Writing on the mass migration of senior Nigerian scholars and writers to the West in their later years, Adebayo Williams is deeply elegiac about the impact of this “autumnal exile,” given the loss of the institutional validation which their presence could have lent to the Nigerian university system (5). But Nigeria currently faces the critical crises of having most of the prominent members of even its younger generation of writers and critics already ensconced in institutions in the West. With the most important journals devoted to African literature based in the West, with the migration of most renowned African (especially Nigerian) scholars of that literature to Western institutions, with the consequent impoverishment of the teaching and discourse of that literature in Nigerian/African universities and newspapers, Nigerian writers and scholars, much like Nigerian sportsmen and women, meditate on their careers in the country as a preparation for the international market. This is especially so given the many outlets for error-free productions in the West, the fortune-transforming literary prizes and the inspiring conditions and incentives for productive and responsible scholarship.
ANA self-consciously strives to enhance the prospects of creative writing in Nigeria. With branches in nearly the thirty-six states of the country and Abuja, its constant presence is felt by writers in the country through monthly readings and workshops, various publications, and state chapter annual conventions. It also introduces especially young writers to a large audience through the publication of anthologies, the work of individual writers, and the annual journal, ANA Review. ANA equally meditates on its administration of a handful of prizes as a crucial aspect of its formalization of a literary culture. And certainly quiet apart from the ANA conventions and occasional conferences, some international in scope, in which the state of writing and the political and social environment in which that writing is done are discussed, ANA’s position on the quality of writing in the country is made through its prizes. In 1998, at the peak of the decline in the publishing industry already in a crisis in the 1980s, the ANA judges’ report is for example remarkable in its thorough appreciation of the situation of the contemporary Nigerian writer publishing in the country and its recommendation of additional talents and responsibilities to Nigerian writers:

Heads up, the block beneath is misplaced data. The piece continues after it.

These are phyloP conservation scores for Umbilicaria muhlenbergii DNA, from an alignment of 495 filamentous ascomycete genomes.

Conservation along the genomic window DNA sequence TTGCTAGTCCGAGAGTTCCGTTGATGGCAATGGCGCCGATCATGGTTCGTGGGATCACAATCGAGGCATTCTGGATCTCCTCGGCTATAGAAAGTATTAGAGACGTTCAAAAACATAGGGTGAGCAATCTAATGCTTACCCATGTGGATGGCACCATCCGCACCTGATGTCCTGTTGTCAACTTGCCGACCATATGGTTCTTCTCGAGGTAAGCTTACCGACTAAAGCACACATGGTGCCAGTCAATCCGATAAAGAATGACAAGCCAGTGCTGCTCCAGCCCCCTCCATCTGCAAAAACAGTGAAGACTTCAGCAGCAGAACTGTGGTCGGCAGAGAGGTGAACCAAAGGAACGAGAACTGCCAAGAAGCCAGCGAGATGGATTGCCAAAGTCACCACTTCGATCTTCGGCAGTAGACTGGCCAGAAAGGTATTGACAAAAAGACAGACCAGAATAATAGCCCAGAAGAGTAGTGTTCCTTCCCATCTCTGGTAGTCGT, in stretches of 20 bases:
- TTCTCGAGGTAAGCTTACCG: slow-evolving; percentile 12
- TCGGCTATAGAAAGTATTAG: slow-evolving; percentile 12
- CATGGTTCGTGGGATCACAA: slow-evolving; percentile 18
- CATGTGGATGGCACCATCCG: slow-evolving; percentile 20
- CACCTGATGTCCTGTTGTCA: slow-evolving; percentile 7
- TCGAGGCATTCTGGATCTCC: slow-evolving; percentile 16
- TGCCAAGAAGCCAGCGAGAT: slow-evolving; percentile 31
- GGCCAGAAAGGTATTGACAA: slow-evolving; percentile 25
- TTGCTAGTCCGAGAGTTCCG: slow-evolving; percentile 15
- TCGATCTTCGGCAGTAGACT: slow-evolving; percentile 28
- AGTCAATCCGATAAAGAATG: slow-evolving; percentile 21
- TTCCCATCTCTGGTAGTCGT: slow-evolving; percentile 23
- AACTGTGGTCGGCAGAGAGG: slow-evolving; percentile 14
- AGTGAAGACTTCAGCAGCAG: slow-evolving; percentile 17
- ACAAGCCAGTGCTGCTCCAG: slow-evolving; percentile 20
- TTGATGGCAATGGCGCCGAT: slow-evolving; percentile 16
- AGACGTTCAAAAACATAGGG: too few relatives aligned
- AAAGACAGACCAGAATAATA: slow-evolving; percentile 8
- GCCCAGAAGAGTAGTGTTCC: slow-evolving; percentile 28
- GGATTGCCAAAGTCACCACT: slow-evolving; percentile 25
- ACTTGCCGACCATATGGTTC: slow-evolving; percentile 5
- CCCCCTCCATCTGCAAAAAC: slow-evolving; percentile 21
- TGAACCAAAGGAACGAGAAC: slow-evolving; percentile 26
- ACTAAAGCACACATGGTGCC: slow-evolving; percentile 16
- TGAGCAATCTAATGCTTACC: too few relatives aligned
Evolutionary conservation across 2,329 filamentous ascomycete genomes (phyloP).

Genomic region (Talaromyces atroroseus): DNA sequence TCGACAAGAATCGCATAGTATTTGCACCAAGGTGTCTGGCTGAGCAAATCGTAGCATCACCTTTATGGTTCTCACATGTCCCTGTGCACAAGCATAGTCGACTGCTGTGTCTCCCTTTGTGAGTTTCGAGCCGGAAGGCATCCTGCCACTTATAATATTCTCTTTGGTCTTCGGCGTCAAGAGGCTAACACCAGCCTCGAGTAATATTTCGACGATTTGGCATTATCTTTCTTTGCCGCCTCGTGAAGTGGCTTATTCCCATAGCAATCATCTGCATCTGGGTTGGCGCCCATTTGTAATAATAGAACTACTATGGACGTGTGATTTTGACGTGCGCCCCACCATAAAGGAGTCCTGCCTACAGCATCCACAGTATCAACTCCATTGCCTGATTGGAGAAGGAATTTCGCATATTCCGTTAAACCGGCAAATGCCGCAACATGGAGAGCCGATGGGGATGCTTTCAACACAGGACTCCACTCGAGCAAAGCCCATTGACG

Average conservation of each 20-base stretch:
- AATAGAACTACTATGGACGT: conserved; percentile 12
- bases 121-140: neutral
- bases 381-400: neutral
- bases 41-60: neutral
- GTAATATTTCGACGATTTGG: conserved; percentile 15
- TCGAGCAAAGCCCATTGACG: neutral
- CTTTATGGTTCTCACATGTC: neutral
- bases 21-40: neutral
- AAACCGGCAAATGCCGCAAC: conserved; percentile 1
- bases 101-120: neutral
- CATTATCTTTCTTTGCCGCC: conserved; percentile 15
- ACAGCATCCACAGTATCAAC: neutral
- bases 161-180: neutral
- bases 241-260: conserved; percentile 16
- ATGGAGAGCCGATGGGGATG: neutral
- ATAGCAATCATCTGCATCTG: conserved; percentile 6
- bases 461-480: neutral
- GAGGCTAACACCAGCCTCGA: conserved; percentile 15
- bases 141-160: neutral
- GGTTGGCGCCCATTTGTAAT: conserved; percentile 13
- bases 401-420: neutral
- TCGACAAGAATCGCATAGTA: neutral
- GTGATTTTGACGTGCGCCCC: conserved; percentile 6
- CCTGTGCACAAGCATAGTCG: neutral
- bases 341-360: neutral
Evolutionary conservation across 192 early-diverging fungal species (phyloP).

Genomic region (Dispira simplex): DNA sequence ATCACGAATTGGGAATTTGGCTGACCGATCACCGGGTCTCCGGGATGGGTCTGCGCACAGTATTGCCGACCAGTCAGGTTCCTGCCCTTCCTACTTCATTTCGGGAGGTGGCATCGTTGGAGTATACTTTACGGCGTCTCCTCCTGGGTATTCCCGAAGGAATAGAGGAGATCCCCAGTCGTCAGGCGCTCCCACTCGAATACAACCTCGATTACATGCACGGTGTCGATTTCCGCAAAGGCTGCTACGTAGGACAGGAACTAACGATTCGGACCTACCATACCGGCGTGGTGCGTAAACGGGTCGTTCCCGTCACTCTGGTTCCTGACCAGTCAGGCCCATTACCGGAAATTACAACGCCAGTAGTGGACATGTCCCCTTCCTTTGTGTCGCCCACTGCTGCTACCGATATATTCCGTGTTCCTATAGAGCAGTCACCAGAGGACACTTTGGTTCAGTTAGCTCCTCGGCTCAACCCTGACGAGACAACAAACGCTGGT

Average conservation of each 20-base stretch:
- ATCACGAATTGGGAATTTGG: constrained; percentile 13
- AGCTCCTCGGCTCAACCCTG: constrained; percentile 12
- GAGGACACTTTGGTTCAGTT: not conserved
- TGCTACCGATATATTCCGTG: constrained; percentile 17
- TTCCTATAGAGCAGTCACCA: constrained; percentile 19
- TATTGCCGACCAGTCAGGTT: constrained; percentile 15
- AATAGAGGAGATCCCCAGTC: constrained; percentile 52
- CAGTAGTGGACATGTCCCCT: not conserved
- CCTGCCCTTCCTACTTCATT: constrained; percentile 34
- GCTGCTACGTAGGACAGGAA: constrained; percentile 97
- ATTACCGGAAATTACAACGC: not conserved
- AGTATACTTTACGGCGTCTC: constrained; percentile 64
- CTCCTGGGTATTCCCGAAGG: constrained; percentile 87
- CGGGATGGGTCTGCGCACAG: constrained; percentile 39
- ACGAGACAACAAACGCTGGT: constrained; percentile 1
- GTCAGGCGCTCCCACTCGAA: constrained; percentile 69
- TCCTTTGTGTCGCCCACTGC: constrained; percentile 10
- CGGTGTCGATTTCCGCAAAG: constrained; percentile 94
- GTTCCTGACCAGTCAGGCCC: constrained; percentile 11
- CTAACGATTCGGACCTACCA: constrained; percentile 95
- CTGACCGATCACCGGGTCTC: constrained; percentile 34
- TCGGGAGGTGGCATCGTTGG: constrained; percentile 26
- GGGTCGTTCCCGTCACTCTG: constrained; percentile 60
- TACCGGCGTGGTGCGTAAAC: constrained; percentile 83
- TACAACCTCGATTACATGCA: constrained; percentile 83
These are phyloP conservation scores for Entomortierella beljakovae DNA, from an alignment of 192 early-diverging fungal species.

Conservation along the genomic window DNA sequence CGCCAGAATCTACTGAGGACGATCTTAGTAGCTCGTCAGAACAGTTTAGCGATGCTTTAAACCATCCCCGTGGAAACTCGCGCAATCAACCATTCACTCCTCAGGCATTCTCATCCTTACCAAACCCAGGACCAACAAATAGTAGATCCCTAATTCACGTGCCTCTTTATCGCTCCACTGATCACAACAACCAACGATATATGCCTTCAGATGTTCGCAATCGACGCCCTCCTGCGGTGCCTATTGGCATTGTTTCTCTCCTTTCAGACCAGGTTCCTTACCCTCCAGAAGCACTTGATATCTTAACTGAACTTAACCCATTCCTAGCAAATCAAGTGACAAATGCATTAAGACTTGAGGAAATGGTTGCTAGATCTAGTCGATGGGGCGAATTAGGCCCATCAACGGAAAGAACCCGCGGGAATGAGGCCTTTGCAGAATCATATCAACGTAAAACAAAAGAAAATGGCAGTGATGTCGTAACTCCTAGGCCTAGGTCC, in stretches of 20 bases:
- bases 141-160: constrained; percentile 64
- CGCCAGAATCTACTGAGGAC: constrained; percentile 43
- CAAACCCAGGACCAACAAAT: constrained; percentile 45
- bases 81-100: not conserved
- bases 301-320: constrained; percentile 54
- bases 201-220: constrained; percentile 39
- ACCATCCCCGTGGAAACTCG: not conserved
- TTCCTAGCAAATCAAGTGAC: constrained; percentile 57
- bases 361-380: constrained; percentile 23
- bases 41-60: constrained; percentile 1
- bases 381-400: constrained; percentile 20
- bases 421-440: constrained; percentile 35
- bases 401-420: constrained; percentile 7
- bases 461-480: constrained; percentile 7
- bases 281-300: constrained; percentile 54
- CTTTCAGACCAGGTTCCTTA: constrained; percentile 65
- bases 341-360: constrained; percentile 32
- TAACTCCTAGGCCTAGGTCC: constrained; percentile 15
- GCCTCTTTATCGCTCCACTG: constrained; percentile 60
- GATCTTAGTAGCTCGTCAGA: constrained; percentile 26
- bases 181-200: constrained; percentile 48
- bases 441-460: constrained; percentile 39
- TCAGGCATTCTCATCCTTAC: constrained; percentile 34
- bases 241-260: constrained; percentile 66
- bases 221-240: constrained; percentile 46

Because of the limited number of publishing outlets, most of the texts submitted in the various categories this year, excluding most of those published abroad, would more accurately be called printed rather than published works. Although one understands the authors’ determination to reach the public, even when self-publishing seems necessary, this places responsibilities on the writer which are normally the duty of publishers. These responsibilities include critical reading and editing, and quality presentation. Authors must make it their responsibility to monitor every aspect in producing their book, from layout, to the cover design, to editing and proof-reading, bringing in expertise from other sources when necessary.